Jesus as Priest
Today's passage starts to move into a slightly different area. Hebrews started out by showing how Jesus was the superior Revelation and Son, and in this passage the writer starts to show us how Jesus is superior to the previous priests. He speaks a lot about Melchizedek (Genesis 14:17-24) here and again the thinking is a little complex and more Jewish in it's reasoning than our Western minds are used to. Here's an extended quote to help explain:
"The author begins to describe the priesthood of Jesus by illustrating how Jesus was a priest in the same way that Melchizedek was a priest. Having already mentioned Melchizedek in passing (5:6, 10; 6:20), the author now returns to discuss him at length. In this discussion, the author shows that the Levitical priesthood, very familiar to Jewish readers, has been replaced by a new order of priests who were foreshadowed and characterized by Melchizedek.
Melchizedek was king of the city of Salem and also a priest of God Most High. This description of Melchizedek comes from Genesis 14:18–20. He seems to have been an extraordinary man who served his people in both the offices of priest and king. While this was not that unusual in ancient times, it was unusual among God’s people. Not even King David served in both roles. In fact, God punished other kings who attempted to do both. When Saul offered sacrifices, God rejected him as king (1 Samuel 13). When Uzziah offered incense at the temple, God punished him (2 Chronicles 26). “Salem” may later have become the city of Jerusalem. Melchizedek, however, served as the king and priest. The appellation “God Most High” means that Melchizedek worshiped the one true God. Genesis 14:18–20 uses the term “God Most High” three times in three verses. (For more uses of the name, see Psalm 57:2; 78:35, 56; Daniel 3:26; 4:2, 24–25, 34; 5:18, 21; 7:18, 25; Mark 5:7; Luke 8:28; Acts 16:17.)
This passage refers to the time when Abraham was returning home after winning a great battle against many kings. Four kings in Abraham’s region had united and had conquered Sodom and other neighboring cities (Genesis 14:1–11). Abraham’s nephew Lot and his family lived in Sodom. When Abraham heard that Lot and his family had been captured, Abraham mobilized 318 men for battle. With a surprise attack, Abraham and his tiny band of men liberated Lot and the others who had been captured (Genesis 14:12–16).
After defeating the four kings, Abraham became the greatest power in the land, and Melchizedek met him and blessed him. Then Abraham took a tenth of all he had won in the battle and gave it to Melchizedek because Melchizedek was a priest of God Most High. By giving the tithe to Melchizedek, Abraham was giving the gift to God’s representative. Although these two men were strangers to each other, they shared a most important characteristic: Both worshiped and served the one God who made heaven and earth. This was a great moment of triumph for Abraham. He had just defeated an army and had freed a large group of captives. If he had any doubt in his mind about who had gained the victory, Melchizedek set the record straight by reminding Abraham, “Blessed be God Most High, who delivered your enemies into your hand” (Genesis 14:20 NIV). Abraham recognized that he and this man worshiped the same God.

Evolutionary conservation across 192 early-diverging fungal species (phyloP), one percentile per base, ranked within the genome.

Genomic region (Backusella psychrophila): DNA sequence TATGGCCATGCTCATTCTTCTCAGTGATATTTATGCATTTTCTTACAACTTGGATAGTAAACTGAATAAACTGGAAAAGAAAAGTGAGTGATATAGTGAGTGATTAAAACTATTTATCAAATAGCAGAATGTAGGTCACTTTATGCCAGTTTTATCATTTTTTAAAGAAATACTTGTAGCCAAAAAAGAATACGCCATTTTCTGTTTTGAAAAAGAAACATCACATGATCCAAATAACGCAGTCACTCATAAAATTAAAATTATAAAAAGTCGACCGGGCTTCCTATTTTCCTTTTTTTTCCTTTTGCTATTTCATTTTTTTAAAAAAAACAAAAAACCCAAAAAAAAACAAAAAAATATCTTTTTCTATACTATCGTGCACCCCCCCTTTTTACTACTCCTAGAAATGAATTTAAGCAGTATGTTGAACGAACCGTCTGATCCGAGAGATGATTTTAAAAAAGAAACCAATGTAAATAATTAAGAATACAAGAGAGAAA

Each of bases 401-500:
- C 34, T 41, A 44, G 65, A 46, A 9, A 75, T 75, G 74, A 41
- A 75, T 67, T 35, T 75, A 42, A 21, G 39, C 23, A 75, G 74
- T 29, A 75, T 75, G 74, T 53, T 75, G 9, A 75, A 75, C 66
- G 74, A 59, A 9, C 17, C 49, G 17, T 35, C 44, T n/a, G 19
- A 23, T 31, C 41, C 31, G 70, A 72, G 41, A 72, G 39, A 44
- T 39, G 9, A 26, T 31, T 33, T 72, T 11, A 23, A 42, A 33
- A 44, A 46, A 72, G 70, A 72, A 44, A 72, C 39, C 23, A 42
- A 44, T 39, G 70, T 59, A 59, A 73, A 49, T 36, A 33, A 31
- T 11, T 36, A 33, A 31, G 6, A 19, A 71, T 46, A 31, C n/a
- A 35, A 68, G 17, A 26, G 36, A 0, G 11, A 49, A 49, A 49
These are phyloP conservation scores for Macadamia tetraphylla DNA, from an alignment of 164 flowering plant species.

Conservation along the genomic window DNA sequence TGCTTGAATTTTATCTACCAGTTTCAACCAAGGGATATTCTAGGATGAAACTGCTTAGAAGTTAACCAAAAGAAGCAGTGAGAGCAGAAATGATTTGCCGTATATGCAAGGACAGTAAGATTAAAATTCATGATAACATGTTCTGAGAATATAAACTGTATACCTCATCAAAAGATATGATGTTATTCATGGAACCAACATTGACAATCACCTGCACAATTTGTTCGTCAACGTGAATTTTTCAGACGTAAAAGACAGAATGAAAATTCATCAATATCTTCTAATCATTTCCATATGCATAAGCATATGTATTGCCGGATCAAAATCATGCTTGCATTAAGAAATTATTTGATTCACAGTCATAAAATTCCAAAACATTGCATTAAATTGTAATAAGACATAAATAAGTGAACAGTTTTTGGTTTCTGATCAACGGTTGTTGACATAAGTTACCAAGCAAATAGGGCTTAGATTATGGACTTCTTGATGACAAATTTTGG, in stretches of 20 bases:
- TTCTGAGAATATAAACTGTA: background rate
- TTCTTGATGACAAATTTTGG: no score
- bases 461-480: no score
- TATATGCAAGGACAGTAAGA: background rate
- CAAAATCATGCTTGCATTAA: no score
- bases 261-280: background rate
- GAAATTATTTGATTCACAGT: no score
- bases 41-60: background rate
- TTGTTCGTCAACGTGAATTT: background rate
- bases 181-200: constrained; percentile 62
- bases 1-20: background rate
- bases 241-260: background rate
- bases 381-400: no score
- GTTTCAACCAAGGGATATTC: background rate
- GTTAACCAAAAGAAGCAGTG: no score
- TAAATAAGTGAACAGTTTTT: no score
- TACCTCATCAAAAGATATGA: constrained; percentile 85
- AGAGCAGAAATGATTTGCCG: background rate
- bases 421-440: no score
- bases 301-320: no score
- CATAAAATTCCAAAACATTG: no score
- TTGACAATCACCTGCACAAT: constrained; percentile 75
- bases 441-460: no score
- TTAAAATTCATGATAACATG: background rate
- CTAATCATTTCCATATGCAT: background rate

The original readers of Hebrews would have known that Melchizedek was greater than Abraham because he was able to receive tithes and give a blessing (see 7:7). This argument may not carry the same logical forcefulness for readers today as it did then, but these early Jewish believers understood the argument...
...To bolster the argument, the author of Hebrews used what is not said in Genesis 14 as much or more as what is said. The Bible does not provide a genealogy for Melchizedek nor a record of his death. While the Bible does not supply details of Melchizedek’s life, most likely Melchizedek was a human king and priest who really did have parents, and thus was born and eventually died. Jewish theology and typology, however, is built only on what the Bible text says. Because in the Bible text there is no record of his father or mother or any of his ancestors, it is as though he didn’t have any. Because the text records no beginning or end to his life, it is as though Melchizedek never was born or died.
While some have taken this to mean that Melchizedek was an angel or a preincarnate appearance of Christ, the text does not support this. Rather, the contrast is being made between Melchizedek and Aaron’s priestly line, which depended entirely on genealogy. Priests in Aaron’s family succeeded upon the death of the prior priest, making the date of death extremely important. None of the apparatus of the Aaronic priesthood (Exodus 39) applied to Melchizedek, except God’s appointment. In this way, Melchizedek foreshadows Jesus, God’s special emissary.
Melchizedek did not become a priest because his father handed down the priesthood to him. The contrast with Aaron’s priesthood is clear. The lineage of priests was very important. Priests who could not prove their lineage were excluded from service (see Nehemiah 7:64).
With no record of beginning or end, Melchizedek remains a priest forever, resembling the Son of God (see also Psalm 110:4). Hebrews doesn’t say that Jesus resembled Melchizedek, but that Melchizedek resembled Jesus. Melchizedek was a real man, a servant of God, whose history is recorded in the book of Genesis in such a way as to make him resemble the one who would come and fulfill completely the offices of priest and king, and who would truly be “a priest forever.”" 
As I said, the reasoning isn't as "western" as we would like, but do you follow what he's doing here? If not, comment or question below!